Showing posts with label Geoff Hamilton gardening books. Show all posts
Showing posts with label Geoff Hamilton gardening books. Show all posts

Tuesday, April 4, 2023

A Review Of Geoff Hamiltons Cottage Gardens Book

 



Here is my review of Geoff Hamilton's book "Cottage Gardens".  Geoff Hamilton was my inspiration and education where gardening was concerned and I have learned an incredible amount from his books, TV series and his gardens.

In this book at approximately 250 pages of text and photographs, he specifically concentrates on Cottage gardens. This happens to be my most loved style of gardening so I was always going to buy and treasure this book. 

In fact, I am rapidly buying up every Geoff Hamilton book I can as I am concerned his books will start to get more difficult to find. He sadly died 4th August 1996 at the age of 59 and of course now there are many other good gardeners on the scene and many other books.

However, for me, Geoff's enthusiasm, knowledge and style of gardening will never go out of fashion. I feel in tune with his methods. His writing seems to speak directly to me as if he were teaching me and I need his ongoing guidance to improve my own gardening.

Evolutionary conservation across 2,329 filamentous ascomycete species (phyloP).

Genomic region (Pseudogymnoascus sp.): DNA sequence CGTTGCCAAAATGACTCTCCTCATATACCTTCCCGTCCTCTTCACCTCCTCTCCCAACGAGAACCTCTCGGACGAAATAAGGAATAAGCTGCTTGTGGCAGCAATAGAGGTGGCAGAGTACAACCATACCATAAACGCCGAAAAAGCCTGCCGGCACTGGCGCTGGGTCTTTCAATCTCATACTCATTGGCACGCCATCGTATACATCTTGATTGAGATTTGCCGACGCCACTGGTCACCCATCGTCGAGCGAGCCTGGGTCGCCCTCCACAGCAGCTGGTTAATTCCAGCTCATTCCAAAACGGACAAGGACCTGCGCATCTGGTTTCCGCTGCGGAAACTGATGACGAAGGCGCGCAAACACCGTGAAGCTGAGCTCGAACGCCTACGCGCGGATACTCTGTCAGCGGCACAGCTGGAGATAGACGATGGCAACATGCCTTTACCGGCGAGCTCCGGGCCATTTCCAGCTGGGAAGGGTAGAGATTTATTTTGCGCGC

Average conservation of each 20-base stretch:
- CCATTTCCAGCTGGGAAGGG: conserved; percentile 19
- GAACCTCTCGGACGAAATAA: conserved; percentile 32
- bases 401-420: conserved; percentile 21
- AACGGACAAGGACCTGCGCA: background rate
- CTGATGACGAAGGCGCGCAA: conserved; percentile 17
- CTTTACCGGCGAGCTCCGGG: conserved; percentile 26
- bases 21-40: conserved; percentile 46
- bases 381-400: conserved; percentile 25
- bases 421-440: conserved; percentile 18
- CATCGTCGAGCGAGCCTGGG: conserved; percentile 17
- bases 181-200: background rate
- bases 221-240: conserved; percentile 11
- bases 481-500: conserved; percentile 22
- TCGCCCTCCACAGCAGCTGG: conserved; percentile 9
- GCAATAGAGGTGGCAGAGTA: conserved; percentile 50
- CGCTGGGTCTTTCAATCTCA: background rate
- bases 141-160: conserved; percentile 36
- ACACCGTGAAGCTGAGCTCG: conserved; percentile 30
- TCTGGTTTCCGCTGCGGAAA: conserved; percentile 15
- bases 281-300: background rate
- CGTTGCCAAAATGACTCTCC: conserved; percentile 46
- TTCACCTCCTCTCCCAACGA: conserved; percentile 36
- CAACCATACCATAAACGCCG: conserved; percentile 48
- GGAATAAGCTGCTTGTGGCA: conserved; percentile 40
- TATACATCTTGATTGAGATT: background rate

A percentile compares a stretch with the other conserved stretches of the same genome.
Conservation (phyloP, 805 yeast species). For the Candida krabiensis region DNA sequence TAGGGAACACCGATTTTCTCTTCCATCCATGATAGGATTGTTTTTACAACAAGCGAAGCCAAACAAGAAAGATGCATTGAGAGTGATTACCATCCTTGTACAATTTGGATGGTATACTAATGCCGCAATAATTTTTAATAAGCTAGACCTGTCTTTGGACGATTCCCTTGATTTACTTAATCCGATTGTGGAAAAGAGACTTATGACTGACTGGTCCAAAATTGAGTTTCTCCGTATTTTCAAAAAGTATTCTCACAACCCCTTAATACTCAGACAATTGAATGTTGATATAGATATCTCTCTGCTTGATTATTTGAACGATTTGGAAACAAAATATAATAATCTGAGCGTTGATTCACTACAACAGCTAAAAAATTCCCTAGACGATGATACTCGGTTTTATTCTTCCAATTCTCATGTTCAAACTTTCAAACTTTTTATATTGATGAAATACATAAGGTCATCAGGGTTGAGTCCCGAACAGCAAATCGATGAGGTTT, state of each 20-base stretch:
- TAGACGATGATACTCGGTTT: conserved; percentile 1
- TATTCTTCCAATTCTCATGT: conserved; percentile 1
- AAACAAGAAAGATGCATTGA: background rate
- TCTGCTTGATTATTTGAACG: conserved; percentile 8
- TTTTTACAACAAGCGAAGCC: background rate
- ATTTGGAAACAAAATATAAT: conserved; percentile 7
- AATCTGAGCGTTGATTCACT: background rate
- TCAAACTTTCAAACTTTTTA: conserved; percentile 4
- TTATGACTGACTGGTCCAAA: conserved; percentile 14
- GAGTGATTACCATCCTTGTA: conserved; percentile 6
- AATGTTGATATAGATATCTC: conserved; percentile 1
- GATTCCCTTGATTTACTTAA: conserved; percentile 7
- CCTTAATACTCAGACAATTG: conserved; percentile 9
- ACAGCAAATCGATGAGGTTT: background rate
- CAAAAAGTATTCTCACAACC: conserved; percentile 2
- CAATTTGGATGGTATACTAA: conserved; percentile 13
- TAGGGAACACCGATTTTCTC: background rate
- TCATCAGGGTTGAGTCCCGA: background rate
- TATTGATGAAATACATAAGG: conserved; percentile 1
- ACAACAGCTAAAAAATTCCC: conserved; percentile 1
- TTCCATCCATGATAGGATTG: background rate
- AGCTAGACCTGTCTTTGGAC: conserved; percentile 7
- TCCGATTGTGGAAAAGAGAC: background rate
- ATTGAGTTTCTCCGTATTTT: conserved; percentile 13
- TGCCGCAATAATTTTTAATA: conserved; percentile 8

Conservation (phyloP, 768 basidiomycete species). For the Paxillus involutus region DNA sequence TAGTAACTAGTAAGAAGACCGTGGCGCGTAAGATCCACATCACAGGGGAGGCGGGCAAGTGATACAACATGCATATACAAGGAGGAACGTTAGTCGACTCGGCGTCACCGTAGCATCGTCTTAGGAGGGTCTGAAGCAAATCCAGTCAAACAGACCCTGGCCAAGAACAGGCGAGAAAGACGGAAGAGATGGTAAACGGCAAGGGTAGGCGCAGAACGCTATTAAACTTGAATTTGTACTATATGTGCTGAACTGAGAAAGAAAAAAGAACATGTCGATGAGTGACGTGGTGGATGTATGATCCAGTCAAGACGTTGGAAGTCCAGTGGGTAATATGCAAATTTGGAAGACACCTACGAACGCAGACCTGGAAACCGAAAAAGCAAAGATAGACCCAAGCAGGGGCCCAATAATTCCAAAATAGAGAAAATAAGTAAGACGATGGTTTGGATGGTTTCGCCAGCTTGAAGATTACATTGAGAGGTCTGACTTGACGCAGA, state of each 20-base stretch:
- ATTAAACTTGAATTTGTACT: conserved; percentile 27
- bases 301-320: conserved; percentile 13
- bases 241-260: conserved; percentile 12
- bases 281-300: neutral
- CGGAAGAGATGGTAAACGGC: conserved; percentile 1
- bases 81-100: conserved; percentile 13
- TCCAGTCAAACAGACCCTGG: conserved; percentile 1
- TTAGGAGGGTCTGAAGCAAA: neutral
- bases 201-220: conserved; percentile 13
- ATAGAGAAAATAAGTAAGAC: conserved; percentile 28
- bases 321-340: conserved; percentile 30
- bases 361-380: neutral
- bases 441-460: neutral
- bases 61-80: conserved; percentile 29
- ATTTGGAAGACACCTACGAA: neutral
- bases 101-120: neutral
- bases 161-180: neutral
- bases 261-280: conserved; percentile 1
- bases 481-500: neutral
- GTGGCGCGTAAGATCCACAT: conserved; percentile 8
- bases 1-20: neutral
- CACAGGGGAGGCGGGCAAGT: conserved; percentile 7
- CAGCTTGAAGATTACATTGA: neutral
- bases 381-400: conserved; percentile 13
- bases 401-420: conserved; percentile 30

I have written about my admiration and joy when visiting Geoff Hamiltons Barnsdale Gardens near Oakham in UK in A Personal Review Of The Inspirational Gardener Geoff Hamilton

If you are looking for a down to earth, enthusiastic, knowledgeable and practical gardening guide to "Cottage Gardens" please take a look at this book. 

The photos included here are all of my own photographs taken either at Barnsdale Gardens or in my own garden at home. 



Section One History Of The Cottage Garden 

 Section one covers a fascinating history of the cottage garden and the people who tended them. 

Cottage gardens have been in existence in some form since the Middle Ages in UK and the premise for all cottage gardens is that they are there to be used. These gardens were used primarily for food, herbs and some medicinal purposes, plus some flowers to lift the spirits. 

Geoff takes us through the Cottage garden in the UK and how it its use changes and evolves through the Middle Ages ( 500- 1400) to the enlightened era of the  Elizabethan age (1533- 1603) onto the Victorians and beyond and into the twentieth century. 

It includes discussions of gardens and the role of people who were the labouring classes, the craftspeople and the wealthier people.